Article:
Ever wonder how speed limits are set?

CABO » Ask the traffic engineer: How are speed limits set?
http://www.cabobike.org/2010/01/30/ask-the-traffic-engineer-how-are-speed-limits-set/

Just had a discussion with a friend about speed limits. I told him a summary of what the traffic engineer says at the link above.

Most people think that motorists base their speeds on the speed limit. But while that may be true on freeways and other high speed highways, it’s not true on lower speed roads and streets. On lower speed roads and streets, motorists base their speeds not on the speed limit but on how the road feels.

If you’re typical, that doesn’t feel right to you. You may be thinking to yourself, doesn’t everyone pay attention to the speed limit like I do? Sure, there are some people who do, but observations over the past 60+ years of motorist behavior in response to a change in the speed limit shows that on roads and streets that are not subject to a statewide maximum speed limit, the change in actual speeds is often too small to measure. I learned early in my career as a traffic engineer not to project my own beliefs and behaviors on the rest of the population. Response to speed limits is just one example of that.

Since speed limits do not have a measurable influence on actual speeds, it makes sense to set speed limits so as not to make lawbreakers out of a large fraction of motorists. Speed limits that are set too low makes law enforcement more difficult and leads to a disrespect for speed limits.

Shown here is a speed distribution on a rural road. Notice that the distribution is quite narrow, meaning that most motorists drive at nearly the same speed. You will see that changing the speed limit by just 5 mph will make a big change in the number of violators.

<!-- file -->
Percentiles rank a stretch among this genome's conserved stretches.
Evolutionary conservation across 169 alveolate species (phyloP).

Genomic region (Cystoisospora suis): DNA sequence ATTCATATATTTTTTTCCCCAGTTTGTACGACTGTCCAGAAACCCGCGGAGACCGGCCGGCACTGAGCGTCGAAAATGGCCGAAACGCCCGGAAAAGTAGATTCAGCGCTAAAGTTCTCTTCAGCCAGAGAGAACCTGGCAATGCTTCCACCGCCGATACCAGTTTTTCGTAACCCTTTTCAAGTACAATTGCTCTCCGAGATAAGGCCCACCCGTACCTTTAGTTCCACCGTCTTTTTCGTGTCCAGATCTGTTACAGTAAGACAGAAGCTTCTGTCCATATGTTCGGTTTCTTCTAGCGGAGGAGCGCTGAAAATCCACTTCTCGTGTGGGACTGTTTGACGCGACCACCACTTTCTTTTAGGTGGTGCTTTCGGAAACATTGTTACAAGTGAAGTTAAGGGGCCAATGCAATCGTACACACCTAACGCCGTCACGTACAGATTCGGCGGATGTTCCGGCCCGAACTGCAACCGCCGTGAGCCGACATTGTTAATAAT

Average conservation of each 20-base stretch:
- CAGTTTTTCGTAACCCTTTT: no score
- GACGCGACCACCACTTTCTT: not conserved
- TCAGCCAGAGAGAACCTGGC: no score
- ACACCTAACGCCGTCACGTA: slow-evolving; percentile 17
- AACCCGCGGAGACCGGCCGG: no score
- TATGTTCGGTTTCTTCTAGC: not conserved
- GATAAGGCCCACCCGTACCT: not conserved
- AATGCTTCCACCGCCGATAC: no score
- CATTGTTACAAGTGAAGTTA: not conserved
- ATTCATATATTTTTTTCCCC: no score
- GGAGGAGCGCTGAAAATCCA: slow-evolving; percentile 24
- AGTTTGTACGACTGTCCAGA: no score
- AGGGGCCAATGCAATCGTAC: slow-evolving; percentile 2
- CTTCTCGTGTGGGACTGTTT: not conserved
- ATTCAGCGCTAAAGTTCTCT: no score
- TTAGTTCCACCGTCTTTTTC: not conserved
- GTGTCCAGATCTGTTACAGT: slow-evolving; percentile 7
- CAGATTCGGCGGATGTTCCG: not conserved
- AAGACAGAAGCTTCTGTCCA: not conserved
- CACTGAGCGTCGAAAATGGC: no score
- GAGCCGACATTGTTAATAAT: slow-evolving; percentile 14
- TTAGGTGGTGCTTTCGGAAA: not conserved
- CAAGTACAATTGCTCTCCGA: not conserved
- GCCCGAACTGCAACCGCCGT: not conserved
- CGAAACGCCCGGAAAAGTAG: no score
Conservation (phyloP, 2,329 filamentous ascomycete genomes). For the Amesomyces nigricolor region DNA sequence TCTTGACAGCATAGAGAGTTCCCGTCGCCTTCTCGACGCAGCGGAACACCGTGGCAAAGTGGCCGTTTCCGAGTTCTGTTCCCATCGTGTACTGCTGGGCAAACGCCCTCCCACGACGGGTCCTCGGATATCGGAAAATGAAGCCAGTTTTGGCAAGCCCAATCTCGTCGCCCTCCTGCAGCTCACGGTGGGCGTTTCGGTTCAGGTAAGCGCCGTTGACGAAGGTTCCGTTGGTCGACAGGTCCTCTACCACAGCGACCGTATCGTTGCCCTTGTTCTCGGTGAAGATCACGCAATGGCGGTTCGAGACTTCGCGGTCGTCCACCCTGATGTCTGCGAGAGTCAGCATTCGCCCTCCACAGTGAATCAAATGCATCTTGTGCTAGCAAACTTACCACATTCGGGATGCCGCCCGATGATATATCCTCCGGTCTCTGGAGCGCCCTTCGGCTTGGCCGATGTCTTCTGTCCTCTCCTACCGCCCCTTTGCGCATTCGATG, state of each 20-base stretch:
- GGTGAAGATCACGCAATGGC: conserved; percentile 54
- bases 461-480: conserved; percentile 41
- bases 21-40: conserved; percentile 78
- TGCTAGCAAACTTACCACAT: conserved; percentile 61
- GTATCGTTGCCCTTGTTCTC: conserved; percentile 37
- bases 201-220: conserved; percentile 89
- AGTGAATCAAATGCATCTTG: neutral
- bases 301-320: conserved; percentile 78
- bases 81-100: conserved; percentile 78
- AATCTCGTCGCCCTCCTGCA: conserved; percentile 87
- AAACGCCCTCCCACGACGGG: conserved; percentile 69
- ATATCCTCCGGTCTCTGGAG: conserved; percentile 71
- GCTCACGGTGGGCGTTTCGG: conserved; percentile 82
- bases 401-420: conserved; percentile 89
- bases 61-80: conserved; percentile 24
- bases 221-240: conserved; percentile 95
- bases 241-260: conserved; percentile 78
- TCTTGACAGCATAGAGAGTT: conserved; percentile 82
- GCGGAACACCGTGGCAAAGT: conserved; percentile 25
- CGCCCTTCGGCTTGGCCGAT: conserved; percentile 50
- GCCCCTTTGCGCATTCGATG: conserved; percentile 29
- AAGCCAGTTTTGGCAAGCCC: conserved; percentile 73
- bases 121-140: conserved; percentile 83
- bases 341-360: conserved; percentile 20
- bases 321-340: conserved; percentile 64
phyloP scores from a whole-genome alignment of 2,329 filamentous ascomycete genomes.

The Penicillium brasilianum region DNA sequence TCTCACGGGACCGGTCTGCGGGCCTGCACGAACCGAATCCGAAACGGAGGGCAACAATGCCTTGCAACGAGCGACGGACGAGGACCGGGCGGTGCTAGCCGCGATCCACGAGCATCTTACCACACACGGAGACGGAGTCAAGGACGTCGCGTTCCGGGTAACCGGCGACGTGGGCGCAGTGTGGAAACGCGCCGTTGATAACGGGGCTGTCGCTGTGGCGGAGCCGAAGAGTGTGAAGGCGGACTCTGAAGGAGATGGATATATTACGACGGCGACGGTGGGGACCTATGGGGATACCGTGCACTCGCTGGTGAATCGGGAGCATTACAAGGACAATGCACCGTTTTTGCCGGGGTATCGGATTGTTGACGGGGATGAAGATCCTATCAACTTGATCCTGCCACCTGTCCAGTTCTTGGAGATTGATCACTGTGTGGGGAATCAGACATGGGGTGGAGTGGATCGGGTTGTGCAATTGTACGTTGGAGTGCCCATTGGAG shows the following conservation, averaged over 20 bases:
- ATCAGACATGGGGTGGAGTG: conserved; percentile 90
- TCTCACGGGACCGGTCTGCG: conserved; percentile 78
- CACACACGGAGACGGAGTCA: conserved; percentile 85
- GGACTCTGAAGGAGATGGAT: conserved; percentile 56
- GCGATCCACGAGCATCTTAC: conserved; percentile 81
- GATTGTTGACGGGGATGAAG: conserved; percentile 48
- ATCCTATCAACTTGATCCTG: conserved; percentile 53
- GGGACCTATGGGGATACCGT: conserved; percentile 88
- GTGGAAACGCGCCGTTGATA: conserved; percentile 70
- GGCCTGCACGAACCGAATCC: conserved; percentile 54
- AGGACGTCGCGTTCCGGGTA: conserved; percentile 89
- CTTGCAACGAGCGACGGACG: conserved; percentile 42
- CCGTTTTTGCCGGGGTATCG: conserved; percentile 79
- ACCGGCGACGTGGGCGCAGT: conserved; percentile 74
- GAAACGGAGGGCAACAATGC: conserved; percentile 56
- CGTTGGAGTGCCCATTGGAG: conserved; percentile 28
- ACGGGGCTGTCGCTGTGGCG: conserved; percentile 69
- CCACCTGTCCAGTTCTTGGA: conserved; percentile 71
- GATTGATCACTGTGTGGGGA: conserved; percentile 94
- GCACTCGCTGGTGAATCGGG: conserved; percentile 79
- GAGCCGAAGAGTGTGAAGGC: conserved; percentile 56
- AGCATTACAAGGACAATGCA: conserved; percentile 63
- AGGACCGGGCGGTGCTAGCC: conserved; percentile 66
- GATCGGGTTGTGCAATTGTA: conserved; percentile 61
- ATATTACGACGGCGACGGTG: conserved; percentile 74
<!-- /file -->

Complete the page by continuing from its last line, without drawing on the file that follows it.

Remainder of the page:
So the 85th percentile rule is simply a recognition that speed limits are set for the purposes of enforcement. And since law enforcement only has the resources to cite the most egregious violations, the speed limit is established at or near the 85th percentile, making only about 15% of free-flowing motorists violators.

The author, Bob Shanteau, further down in the article, serves up two very interesting details, along with the above point that drivers do not change their speeds when the speed limit changes.

One, that many policemen have told him over the years that the worst speeders are politicians.

Two, that those who drive in the 85th to 90th percentile are the safest drivers, and those who drive over the 90th are the worst..

Somebody tell that to the guy who started the practice of setting it at 85%. Aww, heck, never mind, because he said they never give out tickets for five to ten miles per hour over.

About these ads

Follow

Get every new post delivered to your Inbox.

Join 172 other followers

%d bloggers like this: